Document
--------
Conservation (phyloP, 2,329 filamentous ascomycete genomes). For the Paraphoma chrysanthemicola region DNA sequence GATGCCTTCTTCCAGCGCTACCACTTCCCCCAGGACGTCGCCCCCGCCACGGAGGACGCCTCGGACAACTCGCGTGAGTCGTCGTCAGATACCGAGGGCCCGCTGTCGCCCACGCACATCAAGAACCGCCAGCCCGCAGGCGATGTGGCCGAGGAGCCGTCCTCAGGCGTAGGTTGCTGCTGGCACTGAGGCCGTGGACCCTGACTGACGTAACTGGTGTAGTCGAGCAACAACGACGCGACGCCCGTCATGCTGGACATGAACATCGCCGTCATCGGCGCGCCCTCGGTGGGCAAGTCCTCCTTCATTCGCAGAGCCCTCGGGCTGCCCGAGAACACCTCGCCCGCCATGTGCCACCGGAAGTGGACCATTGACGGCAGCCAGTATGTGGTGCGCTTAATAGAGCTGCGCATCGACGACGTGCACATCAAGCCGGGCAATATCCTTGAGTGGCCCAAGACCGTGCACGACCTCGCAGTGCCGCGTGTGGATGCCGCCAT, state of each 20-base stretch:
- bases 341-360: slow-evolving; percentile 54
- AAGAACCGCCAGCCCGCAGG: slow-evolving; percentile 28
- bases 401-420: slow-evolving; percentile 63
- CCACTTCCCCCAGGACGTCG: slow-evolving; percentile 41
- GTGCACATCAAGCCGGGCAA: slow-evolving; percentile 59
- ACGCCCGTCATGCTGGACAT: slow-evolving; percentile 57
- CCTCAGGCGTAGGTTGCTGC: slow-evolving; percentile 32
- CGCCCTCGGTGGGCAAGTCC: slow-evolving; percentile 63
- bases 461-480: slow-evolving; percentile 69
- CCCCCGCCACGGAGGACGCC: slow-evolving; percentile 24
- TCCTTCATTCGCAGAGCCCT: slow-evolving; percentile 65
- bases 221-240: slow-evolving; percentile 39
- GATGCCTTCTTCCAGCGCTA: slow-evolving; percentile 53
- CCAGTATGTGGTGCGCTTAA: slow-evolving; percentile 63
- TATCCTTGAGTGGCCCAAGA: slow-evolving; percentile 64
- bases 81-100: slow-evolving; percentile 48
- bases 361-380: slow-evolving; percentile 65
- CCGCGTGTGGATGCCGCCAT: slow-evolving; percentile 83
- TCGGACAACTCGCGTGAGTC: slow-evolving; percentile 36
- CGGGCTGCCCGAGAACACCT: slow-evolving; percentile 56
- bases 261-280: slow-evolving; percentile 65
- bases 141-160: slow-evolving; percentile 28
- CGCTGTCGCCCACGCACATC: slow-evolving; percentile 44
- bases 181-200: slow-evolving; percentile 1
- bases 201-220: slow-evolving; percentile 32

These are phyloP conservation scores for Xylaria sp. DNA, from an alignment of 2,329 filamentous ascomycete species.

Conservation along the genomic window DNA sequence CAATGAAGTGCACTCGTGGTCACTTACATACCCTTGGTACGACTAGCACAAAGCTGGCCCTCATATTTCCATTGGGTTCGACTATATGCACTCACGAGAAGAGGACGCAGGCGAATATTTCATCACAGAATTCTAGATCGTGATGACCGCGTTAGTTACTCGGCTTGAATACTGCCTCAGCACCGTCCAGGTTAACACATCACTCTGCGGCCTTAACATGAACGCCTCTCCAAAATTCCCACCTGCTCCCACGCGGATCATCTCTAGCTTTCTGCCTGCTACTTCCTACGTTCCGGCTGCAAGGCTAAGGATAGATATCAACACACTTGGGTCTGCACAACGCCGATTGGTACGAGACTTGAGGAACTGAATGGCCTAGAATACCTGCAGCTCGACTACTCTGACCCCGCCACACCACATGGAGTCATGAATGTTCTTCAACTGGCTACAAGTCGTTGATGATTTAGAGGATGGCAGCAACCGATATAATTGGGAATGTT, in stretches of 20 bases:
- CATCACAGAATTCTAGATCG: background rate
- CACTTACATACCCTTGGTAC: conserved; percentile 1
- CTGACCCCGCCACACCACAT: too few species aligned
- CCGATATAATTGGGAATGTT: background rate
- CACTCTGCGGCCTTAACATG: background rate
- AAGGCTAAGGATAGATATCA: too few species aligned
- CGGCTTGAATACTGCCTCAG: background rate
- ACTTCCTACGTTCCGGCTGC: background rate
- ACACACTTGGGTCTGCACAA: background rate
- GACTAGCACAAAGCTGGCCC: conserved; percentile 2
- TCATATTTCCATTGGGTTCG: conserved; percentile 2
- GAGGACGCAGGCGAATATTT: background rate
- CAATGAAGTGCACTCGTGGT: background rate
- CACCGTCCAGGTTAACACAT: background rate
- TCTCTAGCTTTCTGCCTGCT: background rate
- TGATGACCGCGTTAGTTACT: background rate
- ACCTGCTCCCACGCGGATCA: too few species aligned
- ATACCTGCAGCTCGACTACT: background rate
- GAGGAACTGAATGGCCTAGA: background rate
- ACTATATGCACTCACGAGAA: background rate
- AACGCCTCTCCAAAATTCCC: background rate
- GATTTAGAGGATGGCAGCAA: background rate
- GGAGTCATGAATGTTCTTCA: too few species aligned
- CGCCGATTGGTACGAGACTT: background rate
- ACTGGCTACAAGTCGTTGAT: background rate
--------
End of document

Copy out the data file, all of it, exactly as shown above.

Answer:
Conservation (phyloP, 2,329 filamentous ascomycete genomes). For the Paraphoma chrysanthemicola region DNA sequence GATGCCTTCTTCCAGCGCTACCACTTCCCCCAGGACGTCGCCCCCGCCACGGAGGACGCCTCGGACAACTCGCGTGAGTCGTCGTCAGATACCGAGGGCCCGCTGTCGCCCACGCACATCAAGAACCGCCAGCCCGCAGGCGATGTGGCCGAGGAGCCGTCCTCAGGCGTAGGTTGCTGCTGGCACTGAGGCCGTGGACCCTGACTGACGTAACTGGTGTAGTCGAGCAACAACGACGCGACGCCCGTCATGCTGGACATGAACATCGCCGTCATCGGCGCGCCCTCGGTGGGCAAGTCCTCCTTCATTCGCAGAGCCCTCGGGCTGCCCGAGAACACCTCGCCCGCCATGTGCCACCGGAAGTGGACCATTGACGGCAGCCAGTATGTGGTGCGCTTAATAGAGCTGCGCATCGACGACGTGCACATCAAGCCGGGCAATATCCTTGAGTGGCCCAAGACCGTGCACGACCTCGCAGTGCCGCGTGTGGATGCCGCCAT, state of each 20-base stretch:
- bases 341-360: slow-evolving; percentile 54
- AAGAACCGCCAGCCCGCAGG: slow-evolving; percentile 28
- bases 401-420: slow-evolving; percentile 63
- CCACTTCCCCCAGGACGTCG: slow-evolving; percentile 41
- GTGCACATCAAGCCGGGCAA: slow-evolving; percentile 59
- ACGCCCGTCATGCTGGACAT: slow-evolving; percentile 57
- CCTCAGGCGTAGGTTGCTGC: slow-evolving; percentile 32
- CGCCCTCGGTGGGCAAGTCC: slow-evolving; percentile 63
- bases 461-480: slow-evolving; percentile 69
- CCCCCGCCACGGAGGACGCC: slow-evolving; percentile 24
- TCCTTCATTCGCAGAGCCCT: slow-evolving; percentile 65
- bases 221-240: slow-evolving; percentile 39
- GATGCCTTCTTCCAGCGCTA: slow-evolving; percentile 53
- CCAGTATGTGGTGCGCTTAA: slow-evolving; percentile 63
- TATCCTTGAGTGGCCCAAGA: slow-evolving; percentile 64
- bases 81-100: slow-evolving; percentile 48
- bases 361-380: slow-evolving; percentile 65
- CCGCGTGTGGATGCCGCCAT: slow-evolving; percentile 83
- TCGGACAACTCGCGTGAGTC: slow-evolving; percentile 36
- CGGGCTGCCCGAGAACACCT: slow-evolving; percentile 56
- bases 261-280: slow-evolving; percentile 65
- bases 141-160: slow-evolving; percentile 28
- CGCTGTCGCCCACGCACATC: slow-evolving; percentile 44
- bases 181-200: slow-evolving; percentile 1
- bases 201-220: slow-evolving; percentile 32

These are phyloP conservation scores for Xylaria sp. DNA, from an alignment of 2,329 filamentous ascomycete species.

Conservation along the genomic window DNA sequence CAATGAAGTGCACTCGTGGTCACTTACATACCCTTGGTACGACTAGCACAAAGCTGGCCCTCATATTTCCATTGGGTTCGACTATATGCACTCACGAGAAGAGGACGCAGGCGAATATTTCATCACAGAATTCTAGATCGTGATGACCGCGTTAGTTACTCGGCTTGAATACTGCCTCAGCACCGTCCAGGTTAACACATCACTCTGCGGCCTTAACATGAACGCCTCTCCAAAATTCCCACCTGCTCCCACGCGGATCATCTCTAGCTTTCTGCCTGCTACTTCCTACGTTCCGGCTGCAAGGCTAAGGATAGATATCAACACACTTGGGTCTGCACAACGCCGATTGGTACGAGACTTGAGGAACTGAATGGCCTAGAATACCTGCAGCTCGACTACTCTGACCCCGCCACACCACATGGAGTCATGAATGTTCTTCAACTGGCTACAAGTCGTTGATGATTTAGAGGATGGCAGCAACCGATATAATTGGGAATGTT, in stretches of 20 bases:
- CATCACAGAATTCTAGATCG: background rate
- CACTTACATACCCTTGGTAC: conserved; percentile 1
- CTGACCCCGCCACACCACAT: too few species aligned
- CCGATATAATTGGGAATGTT: background rate
- CACTCTGCGGCCTTAACATG: background rate
- AAGGCTAAGGATAGATATCA: too few species aligned
- CGGCTTGAATACTGCCTCAG: background rate
- ACTTCCTACGTTCCGGCTGC: background rate
- ACACACTTGGGTCTGCACAA: background rate
- GACTAGCACAAAGCTGGCCC: conserved; percentile 2
- TCATATTTCCATTGGGTTCG: conserved; percentile 2
- GAGGACGCAGGCGAATATTT: background rate
- CAATGAAGTGCACTCGTGGT: background rate
- CACCGTCCAGGTTAACACAT: background rate
- TCTCTAGCTTTCTGCCTGCT: background rate
- TGATGACCGCGTTAGTTACT: background rate
- ACCTGCTCCCACGCGGATCA: too few species aligned
- ATACCTGCAGCTCGACTACT: background rate
- GAGGAACTGAATGGCCTAGA: background rate
- ACTATATGCACTCACGAGAA: background rate
- AACGCCTCTCCAAAATTCCC: background rate
- GATTTAGAGGATGGCAGCAA: background rate
- GGAGTCATGAATGTTCTTCA: too few species aligned
- CGCCGATTGGTACGAGACTT: background rate
- ACTGGCTACAAGTCGTTGAT: background rate